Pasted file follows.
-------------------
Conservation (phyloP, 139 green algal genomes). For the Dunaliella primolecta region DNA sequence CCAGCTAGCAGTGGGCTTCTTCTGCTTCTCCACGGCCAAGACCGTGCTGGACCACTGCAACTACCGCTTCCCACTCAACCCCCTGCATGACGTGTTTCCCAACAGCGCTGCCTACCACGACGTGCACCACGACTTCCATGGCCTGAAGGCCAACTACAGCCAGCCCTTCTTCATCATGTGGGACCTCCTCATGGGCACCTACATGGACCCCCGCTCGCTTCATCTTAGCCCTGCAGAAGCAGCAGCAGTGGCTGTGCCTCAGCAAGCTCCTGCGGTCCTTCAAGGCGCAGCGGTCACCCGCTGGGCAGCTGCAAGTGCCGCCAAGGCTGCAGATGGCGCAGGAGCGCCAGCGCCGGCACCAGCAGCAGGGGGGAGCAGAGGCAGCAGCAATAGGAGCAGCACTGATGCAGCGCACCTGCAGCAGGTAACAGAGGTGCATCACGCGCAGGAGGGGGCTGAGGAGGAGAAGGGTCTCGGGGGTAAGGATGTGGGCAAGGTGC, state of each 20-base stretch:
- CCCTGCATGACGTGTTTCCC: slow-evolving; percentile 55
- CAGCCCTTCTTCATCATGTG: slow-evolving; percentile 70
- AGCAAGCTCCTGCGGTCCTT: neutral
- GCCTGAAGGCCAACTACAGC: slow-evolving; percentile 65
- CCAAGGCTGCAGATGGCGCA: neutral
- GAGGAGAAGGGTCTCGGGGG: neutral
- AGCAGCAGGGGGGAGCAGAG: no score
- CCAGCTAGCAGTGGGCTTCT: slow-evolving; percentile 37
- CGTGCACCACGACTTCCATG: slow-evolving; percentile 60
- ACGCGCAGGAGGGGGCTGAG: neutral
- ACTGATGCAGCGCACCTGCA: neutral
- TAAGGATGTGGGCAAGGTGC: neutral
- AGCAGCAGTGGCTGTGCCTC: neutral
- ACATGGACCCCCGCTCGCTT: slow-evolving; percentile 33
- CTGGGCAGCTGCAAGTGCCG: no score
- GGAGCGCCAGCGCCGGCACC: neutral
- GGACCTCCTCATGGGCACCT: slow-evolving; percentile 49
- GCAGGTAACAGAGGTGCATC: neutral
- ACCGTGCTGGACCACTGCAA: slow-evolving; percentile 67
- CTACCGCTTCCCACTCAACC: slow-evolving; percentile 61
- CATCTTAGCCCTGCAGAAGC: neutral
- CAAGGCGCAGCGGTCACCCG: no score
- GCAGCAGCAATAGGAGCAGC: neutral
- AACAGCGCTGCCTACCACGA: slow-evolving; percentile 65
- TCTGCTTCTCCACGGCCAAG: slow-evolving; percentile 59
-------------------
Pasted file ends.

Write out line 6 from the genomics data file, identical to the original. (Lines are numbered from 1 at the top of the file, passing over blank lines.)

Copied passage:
- CCAAGGCTGCAGATGGCGCA: neutral